Extending the Lockscreen with LockPages

With the re-release of Forecast, I introduced a new package called LockPages to support adding additional pages to the lockscreen. LockPages is designed to be extended by other tweaks to add pages to the lockscreen in a compatible way. So how does it work. First, you need to implement a protocol in your tweak:

@protocol LPPage <NSObject>

// Return the view that should be shown on the page
-(UIView*) view;

// The priority of the page.  Pages will be ordered in descending priority order.
-(NSInteger) priority;

// Called as the page is being scrolled into view.
-(void) pageWillPresent;
// Called after the scrolling stops on the view.
-(void) pageDidPresent;
// Called as the page scrolling begins from this view.
// This is only called if the scrolling had stopped on this page.
-(void) pageWillDismiss;
// Called as the page scrolls out of view.
-(void) pageDidDismiss;

// Allows the page to override the idle dim time interval.
-(CGFloat) idleTimerInterval;

// Show the time in the status bar on this page.  Default is true;
-(BOOL) isTimeEnabled;


The critical parts are returning the view to render and setting a priority. Pages are rendered in descending priority order. The optional methods allow you to react to page changes and to control dim time while your page is showing.

Once the page is implemented, you register the page while initializing your tweak using a single method:

[[LPPageController sharedInstance] addPage:page];

Only call addPage: once, though. If the page view is hidden or the -(UIView*) view method returns nil, the page will not be shown on the lockscreen.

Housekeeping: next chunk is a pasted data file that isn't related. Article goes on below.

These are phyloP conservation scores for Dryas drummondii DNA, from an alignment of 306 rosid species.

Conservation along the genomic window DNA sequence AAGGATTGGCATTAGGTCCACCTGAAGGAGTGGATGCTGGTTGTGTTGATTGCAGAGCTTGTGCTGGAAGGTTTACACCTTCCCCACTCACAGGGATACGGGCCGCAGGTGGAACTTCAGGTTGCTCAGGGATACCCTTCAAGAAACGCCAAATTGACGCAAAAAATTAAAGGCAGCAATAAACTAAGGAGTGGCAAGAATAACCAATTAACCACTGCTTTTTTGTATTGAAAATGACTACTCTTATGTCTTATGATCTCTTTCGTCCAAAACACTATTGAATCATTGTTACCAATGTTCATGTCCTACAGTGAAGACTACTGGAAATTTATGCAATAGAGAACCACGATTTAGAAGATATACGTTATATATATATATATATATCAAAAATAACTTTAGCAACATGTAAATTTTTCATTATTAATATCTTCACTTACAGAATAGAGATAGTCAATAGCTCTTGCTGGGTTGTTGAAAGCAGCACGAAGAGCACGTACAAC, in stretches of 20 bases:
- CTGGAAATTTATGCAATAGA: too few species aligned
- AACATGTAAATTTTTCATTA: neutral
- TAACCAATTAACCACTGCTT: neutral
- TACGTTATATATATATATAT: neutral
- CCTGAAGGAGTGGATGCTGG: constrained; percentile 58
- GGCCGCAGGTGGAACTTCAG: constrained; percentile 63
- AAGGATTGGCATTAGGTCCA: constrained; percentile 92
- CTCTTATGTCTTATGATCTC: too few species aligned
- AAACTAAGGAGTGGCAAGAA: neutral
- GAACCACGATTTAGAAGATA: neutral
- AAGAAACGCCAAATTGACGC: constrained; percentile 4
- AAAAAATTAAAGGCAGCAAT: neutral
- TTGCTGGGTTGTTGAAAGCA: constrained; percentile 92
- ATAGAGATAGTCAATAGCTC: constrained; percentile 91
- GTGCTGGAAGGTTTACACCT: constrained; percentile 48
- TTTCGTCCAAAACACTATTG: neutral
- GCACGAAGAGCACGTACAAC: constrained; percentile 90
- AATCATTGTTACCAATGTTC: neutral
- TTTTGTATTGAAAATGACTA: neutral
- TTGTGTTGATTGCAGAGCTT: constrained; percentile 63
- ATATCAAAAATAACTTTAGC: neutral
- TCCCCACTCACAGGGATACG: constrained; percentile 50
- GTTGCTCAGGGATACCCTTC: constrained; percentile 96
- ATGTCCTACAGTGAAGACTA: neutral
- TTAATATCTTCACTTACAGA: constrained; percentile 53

Make sure your project links to the dylib linked here and depends on com.dba-tech.lockpages.


Jailbreak Drama

The recent release of evasi0n7 was a surprise to all of us. I had no idea that the team was this close to a jailbreak for the public - and I’m obviously not alone. But all the drama surrounding this jailbreak release is truly perplexing. Did they release early because they wanted to be the first ones out? Did they release because of some mysterious lucrative contact with a Chinese company?

Regardless of the reason, the release was obviously rushed and we might never know the true reason it was released prematurely. I will say that if it was financially driven, so be it. Anyone that has worked for a profitable company knows what it means to need to be “first to market’ and that pushing mostly-baked code based on an arbitrary, contract-driven date is common - far too common.

The developers behind evad3rs deserve compensation for the work they do - it’s difficult, time consuming work that millions of people use and never pay for. What I’m not sure about is how they went about getting paid. The Chinese company that they partnered with is obviously very sketchy. The evad3rs claim that they didn’t know about the piracy and that Taig was contractually obligated to remove piracy. I don’t know if that’s true - I don’t work with the evad3rs or have any more information than everyone else has. If they knew about the piracy, shame on them. If not, shame on Taig. Regardless, the evad3rs’ decision to include Taig’s app for financial compensation is not wrong - it’s how business works.

Now onto piracy…

Piracy is piracy. The people that steal apps are going to steal them no matter how hard you make it. If the evad3rs hadn’t included the Taig app or the Taig app had removed all pirated apps in it’s store, users that want to steal the hard work of developers would just add the well-known piracy sources to Cydia directly. Piracy in the jailbreak world is not new - it’s been there as long as I’ve been in it, and over 90% of the users of my apps never paid for them - that was all before Taig.

What’s more concerning about the Taig thing is it somewhat legitimizes piracy (even if the evad3rs don’t directly support it) because it supports the widely (and incorrectly) perceived link between jailbreaking and piracy. I can’t tell you how many times I’ve had to explain the difference to someone I tell about my apps. I don’t work with or know a single person that has stolen a single app after jailbreaking - but those people do exist.